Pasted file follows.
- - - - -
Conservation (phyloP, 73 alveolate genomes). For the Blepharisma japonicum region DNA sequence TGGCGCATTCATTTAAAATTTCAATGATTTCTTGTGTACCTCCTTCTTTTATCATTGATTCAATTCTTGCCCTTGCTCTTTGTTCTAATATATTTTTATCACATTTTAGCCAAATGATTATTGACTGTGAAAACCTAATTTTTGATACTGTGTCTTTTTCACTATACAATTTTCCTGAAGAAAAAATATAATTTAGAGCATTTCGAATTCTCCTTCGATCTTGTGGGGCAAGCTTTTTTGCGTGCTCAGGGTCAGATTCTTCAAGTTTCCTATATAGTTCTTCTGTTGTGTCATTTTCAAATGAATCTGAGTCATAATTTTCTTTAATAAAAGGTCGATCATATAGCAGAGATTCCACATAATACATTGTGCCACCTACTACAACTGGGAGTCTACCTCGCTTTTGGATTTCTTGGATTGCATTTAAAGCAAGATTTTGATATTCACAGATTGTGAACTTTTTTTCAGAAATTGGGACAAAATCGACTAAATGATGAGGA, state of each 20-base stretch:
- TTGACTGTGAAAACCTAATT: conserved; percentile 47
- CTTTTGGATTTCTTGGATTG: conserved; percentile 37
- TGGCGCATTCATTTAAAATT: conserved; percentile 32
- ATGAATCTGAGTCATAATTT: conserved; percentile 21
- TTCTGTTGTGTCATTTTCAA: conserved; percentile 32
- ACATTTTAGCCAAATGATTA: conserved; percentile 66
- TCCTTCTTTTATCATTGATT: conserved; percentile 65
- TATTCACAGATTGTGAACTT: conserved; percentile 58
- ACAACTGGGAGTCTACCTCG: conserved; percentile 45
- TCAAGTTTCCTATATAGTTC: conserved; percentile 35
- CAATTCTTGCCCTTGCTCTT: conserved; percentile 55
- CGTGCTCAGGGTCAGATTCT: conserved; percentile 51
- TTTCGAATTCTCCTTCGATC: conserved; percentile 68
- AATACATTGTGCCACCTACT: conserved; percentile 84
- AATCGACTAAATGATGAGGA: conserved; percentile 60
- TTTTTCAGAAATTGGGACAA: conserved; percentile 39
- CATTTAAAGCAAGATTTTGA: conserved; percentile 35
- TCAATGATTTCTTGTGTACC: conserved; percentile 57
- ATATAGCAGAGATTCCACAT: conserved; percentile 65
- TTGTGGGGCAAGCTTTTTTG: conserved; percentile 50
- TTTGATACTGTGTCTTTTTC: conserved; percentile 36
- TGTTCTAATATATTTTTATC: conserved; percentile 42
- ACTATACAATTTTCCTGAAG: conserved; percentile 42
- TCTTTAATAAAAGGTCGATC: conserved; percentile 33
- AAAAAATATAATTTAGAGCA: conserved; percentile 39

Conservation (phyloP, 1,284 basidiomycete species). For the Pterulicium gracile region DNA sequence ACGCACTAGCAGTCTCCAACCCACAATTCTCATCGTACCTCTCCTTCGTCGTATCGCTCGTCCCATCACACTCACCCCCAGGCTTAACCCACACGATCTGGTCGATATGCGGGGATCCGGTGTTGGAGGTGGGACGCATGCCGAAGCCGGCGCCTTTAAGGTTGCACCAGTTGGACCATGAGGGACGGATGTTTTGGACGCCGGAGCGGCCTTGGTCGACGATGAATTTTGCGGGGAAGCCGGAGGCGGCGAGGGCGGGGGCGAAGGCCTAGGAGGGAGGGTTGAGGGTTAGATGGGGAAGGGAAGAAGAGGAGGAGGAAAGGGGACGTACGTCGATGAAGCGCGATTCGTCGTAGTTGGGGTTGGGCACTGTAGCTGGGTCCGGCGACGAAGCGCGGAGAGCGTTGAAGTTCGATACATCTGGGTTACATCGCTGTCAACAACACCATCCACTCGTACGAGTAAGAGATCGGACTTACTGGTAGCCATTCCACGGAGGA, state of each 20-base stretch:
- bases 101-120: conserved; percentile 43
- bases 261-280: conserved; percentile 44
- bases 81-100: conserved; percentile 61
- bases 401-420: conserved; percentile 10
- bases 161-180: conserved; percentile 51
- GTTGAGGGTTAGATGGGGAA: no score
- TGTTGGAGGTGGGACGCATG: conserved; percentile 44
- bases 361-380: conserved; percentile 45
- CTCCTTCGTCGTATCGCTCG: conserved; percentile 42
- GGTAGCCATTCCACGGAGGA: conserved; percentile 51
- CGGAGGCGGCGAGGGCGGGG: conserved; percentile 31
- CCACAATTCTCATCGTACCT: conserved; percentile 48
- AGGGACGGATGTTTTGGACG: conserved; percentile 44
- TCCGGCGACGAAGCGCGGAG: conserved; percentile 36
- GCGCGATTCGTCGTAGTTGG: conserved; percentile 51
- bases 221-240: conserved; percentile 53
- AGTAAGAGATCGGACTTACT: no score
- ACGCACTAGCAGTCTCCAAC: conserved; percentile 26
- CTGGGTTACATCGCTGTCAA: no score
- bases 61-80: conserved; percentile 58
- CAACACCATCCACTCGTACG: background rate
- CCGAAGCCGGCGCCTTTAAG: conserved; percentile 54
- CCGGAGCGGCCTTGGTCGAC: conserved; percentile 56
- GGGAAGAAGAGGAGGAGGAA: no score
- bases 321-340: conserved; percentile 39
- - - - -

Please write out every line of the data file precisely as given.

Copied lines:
Conservation (phyloP, 73 alveolate genomes). For the Blepharisma japonicum region DNA sequence TGGCGCATTCATTTAAAATTTCAATGATTTCTTGTGTACCTCCTTCTTTTATCATTGATTCAATTCTTGCCCTTGCTCTTTGTTCTAATATATTTTTATCACATTTTAGCCAAATGATTATTGACTGTGAAAACCTAATTTTTGATACTGTGTCTTTTTCACTATACAATTTTCCTGAAGAAAAAATATAATTTAGAGCATTTCGAATTCTCCTTCGATCTTGTGGGGCAAGCTTTTTTGCGTGCTCAGGGTCAGATTCTTCAAGTTTCCTATATAGTTCTTCTGTTGTGTCATTTTCAAATGAATCTGAGTCATAATTTTCTTTAATAAAAGGTCGATCATATAGCAGAGATTCCACATAATACATTGTGCCACCTACTACAACTGGGAGTCTACCTCGCTTTTGGATTTCTTGGATTGCATTTAAAGCAAGATTTTGATATTCACAGATTGTGAACTTTTTTTCAGAAATTGGGACAAAATCGACTAAATGATGAGGA, state of each 20-base stretch:
- TTGACTGTGAAAACCTAATT: conserved; percentile 47
- CTTTTGGATTTCTTGGATTG: conserved; percentile 37
- TGGCGCATTCATTTAAAATT: conserved; percentile 32
- ATGAATCTGAGTCATAATTT: conserved; percentile 21
- TTCTGTTGTGTCATTTTCAA: conserved; percentile 32
- ACATTTTAGCCAAATGATTA: conserved; percentile 66
- TCCTTCTTTTATCATTGATT: conserved; percentile 65
- TATTCACAGATTGTGAACTT: conserved; percentile 58
- ACAACTGGGAGTCTACCTCG: conserved; percentile 45
- TCAAGTTTCCTATATAGTTC: conserved; percentile 35
- CAATTCTTGCCCTTGCTCTT: conserved; percentile 55
- CGTGCTCAGGGTCAGATTCT: conserved; percentile 51
- TTTCGAATTCTCCTTCGATC: conserved; percentile 68
- AATACATTGTGCCACCTACT: conserved; percentile 84
- AATCGACTAAATGATGAGGA: conserved; percentile 60
- TTTTTCAGAAATTGGGACAA: conserved; percentile 39
- CATTTAAAGCAAGATTTTGA: conserved; percentile 35
- TCAATGATTTCTTGTGTACC: conserved; percentile 57
- ATATAGCAGAGATTCCACAT: conserved; percentile 65
- TTGTGGGGCAAGCTTTTTTG: conserved; percentile 50
- TTTGATACTGTGTCTTTTTC: conserved; percentile 36
- TGTTCTAATATATTTTTATC: conserved; percentile 42
- ACTATACAATTTTCCTGAAG: conserved; percentile 42
- TCTTTAATAAAAGGTCGATC: conserved; percentile 33
- AAAAAATATAATTTAGAGCA: conserved; percentile 39

Conservation (phyloP, 1,284 basidiomycete species). For the Pterulicium gracile region DNA sequence ACGCACTAGCAGTCTCCAACCCACAATTCTCATCGTACCTCTCCTTCGTCGTATCGCTCGTCCCATCACACTCACCCCCAGGCTTAACCCACACGATCTGGTCGATATGCGGGGATCCGGTGTTGGAGGTGGGACGCATGCCGAAGCCGGCGCCTTTAAGGTTGCACCAGTTGGACCATGAGGGACGGATGTTTTGGACGCCGGAGCGGCCTTGGTCGACGATGAATTTTGCGGGGAAGCCGGAGGCGGCGAGGGCGGGGGCGAAGGCCTAGGAGGGAGGGTTGAGGGTTAGATGGGGAAGGGAAGAAGAGGAGGAGGAAAGGGGACGTACGTCGATGAAGCGCGATTCGTCGTAGTTGGGGTTGGGCACTGTAGCTGGGTCCGGCGACGAAGCGCGGAGAGCGTTGAAGTTCGATACATCTGGGTTACATCGCTGTCAACAACACCATCCACTCGTACGAGTAAGAGATCGGACTTACTGGTAGCCATTCCACGGAGGA, state of each 20-base stretch:
- bases 101-120: conserved; percentile 43
- bases 261-280: conserved; percentile 44
- bases 81-100: conserved; percentile 61
- bases 401-420: conserved; percentile 10
- bases 161-180: conserved; percentile 51
- GTTGAGGGTTAGATGGGGAA: no score
- TGTTGGAGGTGGGACGCATG: conserved; percentile 44
- bases 361-380: conserved; percentile 45
- CTCCTTCGTCGTATCGCTCG: conserved; percentile 42
- GGTAGCCATTCCACGGAGGA: conserved; percentile 51
- CGGAGGCGGCGAGGGCGGGG: conserved; percentile 31
- CCACAATTCTCATCGTACCT: conserved; percentile 48
- AGGGACGGATGTTTTGGACG: conserved; percentile 44
- TCCGGCGACGAAGCGCGGAG: conserved; percentile 36
- GCGCGATTCGTCGTAGTTGG: conserved; percentile 51
- bases 221-240: conserved; percentile 53
- AGTAAGAGATCGGACTTACT: no score
- ACGCACTAGCAGTCTCCAAC: conserved; percentile 26
- CTGGGTTACATCGCTGTCAA: no score
- bases 61-80: conserved; percentile 58
- CAACACCATCCACTCGTACG: background rate
- CCGAAGCCGGCGCCTTTAAG: conserved; percentile 54
- CCGGAGCGGCCTTGGTCGAC: conserved; percentile 56
- GGGAAGAAGAGGAGGAGGAA: no score
- bases 321-340: conserved; percentile 39